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1.
Pediatr Qual Saf ; 5(3): e297, 2020.
Artículo en Inglés | MEDLINE | ID: mdl-32607457

RESUMEN

INTRODUCTION: Patients who are unable to fill prescriptions after discharge are at risk of hospital readmission. Ensuring that patients have prescriptions in hand at the time of discharge is a critical component of a safe and effective discharge process. Using a "Meds to Beds" program, we aimed to increase the percentage of patients discharged from Holtz Children's Hospital with medications in hand from 49% to 80%, reduce turnaround time (TAT) from electronic prescription signature to bedside delivery from 4.9 hours (±2.6 hours) to 2 hours, and increase caregiver satisfaction. METHODS: We formed a multidisciplinary team and implemented 4 patient-centered interventions through iterative plan-do-study-act cycles. Statistical process control charts were used to understand the impact of the interventions over 10 months. Hospital length of stay and discharges before 2:00 pm were used as balancing measures. We measured caregiver satisfaction using a telephone survey administered by pediatric residents within 7 days after discharge. RESULTS: The mean percentage of patients discharged with medications in hand increased to 76%. TAT decreased to 3.5 hours (±1.8 hours). Length of stay did not significantly increase, whereas the percentage of patients discharged before 2:00 pm did. Caregivers of patients who had prescriptions delivered to their bedside reported high levels of satisfaction. CONCLUSIONS: Using a "Meds to Beds" program, we increased the percentage of patients discharged with medications in hand, decreased TAT with reduced variability, and achieved high levels of caregiver satisfaction. Importantly, there was a shift in the culture of the institution toward improved medication access for patients.

2.
Epilepsy Behav ; 15(2): 160-5, 2009 Jun.
Artículo en Inglés | MEDLINE | ID: mdl-19435574

RESUMEN

Epilepsy is poorly understood by the public and has been associated with numerous myths. This, coupled with its sometimes dramatic clinical manifestations, has often resulted in stigmatization of persons with epilepsy. A questionnaire to measure knowledge of, attitudes toward, and perceptions of epilepsy (KAPE) was adapted from previous studies and administered to students of the University of the West Indies, St. Augustine, Trinidad and Tobago. The response rate was 91% (355 students). Knowledge was limited, especially with respect to epilepsy's cause, its incidence, and management of an acute emergency. Attitudes toward epilepsy were generally positive. Students who knew someone with epilepsy scored significantly higher on knowledge and attitude questions. A stigma score was calculated to assess perceived stigmatization. There were no differences between the genders, but persons from rural areas and persons of mixed ethnicity perceived less stigmatization. Hindus perceived greater stigmatization than people of other religions. Overall, students still feel persons with epilepsy are discriminated against and experience stigmatization.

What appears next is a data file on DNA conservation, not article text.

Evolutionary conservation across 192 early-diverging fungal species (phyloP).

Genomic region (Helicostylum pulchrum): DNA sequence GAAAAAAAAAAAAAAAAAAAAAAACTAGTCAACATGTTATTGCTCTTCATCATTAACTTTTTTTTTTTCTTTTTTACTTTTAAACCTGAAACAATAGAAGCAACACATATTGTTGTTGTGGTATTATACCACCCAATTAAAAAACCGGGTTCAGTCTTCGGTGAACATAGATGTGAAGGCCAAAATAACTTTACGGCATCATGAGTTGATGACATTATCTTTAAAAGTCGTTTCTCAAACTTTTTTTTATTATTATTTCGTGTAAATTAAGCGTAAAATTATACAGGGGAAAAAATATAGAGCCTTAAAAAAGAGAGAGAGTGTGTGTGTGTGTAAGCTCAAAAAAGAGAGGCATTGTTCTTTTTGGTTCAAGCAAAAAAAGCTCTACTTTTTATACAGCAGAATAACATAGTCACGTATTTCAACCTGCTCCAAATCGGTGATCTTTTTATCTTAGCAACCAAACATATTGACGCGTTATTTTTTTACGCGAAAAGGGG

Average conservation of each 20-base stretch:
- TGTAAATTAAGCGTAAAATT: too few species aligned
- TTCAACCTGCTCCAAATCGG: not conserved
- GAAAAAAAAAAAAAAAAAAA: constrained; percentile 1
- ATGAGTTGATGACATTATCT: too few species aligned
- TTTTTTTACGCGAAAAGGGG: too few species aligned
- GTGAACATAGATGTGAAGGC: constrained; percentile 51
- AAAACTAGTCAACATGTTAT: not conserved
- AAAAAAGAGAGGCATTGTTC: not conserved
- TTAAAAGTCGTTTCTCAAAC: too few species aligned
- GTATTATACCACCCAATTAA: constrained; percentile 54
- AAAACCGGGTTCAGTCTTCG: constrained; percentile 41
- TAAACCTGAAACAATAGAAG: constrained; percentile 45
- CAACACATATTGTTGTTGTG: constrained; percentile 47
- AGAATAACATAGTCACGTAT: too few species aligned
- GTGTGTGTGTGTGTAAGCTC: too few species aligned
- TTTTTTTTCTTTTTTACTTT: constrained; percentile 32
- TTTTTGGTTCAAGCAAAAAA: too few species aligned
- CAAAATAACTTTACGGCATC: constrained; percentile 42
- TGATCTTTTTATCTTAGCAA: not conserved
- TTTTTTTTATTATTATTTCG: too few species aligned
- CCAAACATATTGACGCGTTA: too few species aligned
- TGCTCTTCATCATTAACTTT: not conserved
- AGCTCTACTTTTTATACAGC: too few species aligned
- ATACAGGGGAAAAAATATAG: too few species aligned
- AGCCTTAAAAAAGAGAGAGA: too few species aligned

Asunto(s)
Epilepsia/psicología , Conocimientos, Actitudes y Práctica en Salud , Percepción/fisiología , Estudiantes/psicología , Universidades , Comparación Transcultural , Epilepsia/epidemiología , /estadística & datos numéricos , Femenino , Humanos , Masculino , Estereotipo , Encuestas y Cuestionarios , Trinidad y Tobago/epidemiología , Trinidad y Tobago/etnología
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